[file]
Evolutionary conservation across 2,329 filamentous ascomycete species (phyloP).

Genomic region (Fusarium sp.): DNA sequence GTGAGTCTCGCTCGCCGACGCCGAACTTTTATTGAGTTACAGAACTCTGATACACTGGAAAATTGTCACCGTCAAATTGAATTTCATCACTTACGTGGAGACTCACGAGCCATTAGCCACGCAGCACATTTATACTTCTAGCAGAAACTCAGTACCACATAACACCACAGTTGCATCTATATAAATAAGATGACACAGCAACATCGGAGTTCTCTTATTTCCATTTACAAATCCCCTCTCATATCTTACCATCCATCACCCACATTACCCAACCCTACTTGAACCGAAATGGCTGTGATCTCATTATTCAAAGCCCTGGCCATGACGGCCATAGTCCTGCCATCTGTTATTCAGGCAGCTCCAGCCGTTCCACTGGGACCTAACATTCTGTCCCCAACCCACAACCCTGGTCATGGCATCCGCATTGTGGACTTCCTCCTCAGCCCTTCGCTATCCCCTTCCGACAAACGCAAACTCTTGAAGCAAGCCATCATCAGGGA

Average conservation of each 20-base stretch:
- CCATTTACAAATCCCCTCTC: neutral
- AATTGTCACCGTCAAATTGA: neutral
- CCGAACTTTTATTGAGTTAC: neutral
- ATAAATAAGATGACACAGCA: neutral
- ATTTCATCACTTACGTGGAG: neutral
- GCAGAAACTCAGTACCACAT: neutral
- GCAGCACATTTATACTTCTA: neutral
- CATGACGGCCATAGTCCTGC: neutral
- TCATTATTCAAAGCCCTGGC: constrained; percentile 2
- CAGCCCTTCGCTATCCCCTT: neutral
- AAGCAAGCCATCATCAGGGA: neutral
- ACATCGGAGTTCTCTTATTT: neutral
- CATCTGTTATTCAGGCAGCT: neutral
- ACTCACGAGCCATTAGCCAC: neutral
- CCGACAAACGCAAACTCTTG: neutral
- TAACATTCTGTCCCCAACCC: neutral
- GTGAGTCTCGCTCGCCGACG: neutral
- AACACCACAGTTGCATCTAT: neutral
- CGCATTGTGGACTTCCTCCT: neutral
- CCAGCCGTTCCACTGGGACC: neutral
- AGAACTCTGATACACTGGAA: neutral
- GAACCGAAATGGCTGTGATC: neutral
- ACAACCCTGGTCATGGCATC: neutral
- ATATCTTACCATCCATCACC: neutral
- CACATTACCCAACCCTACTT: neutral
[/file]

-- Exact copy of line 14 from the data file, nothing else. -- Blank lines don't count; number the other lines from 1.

- AAGCAAGCCATCATCAGGGA: neutral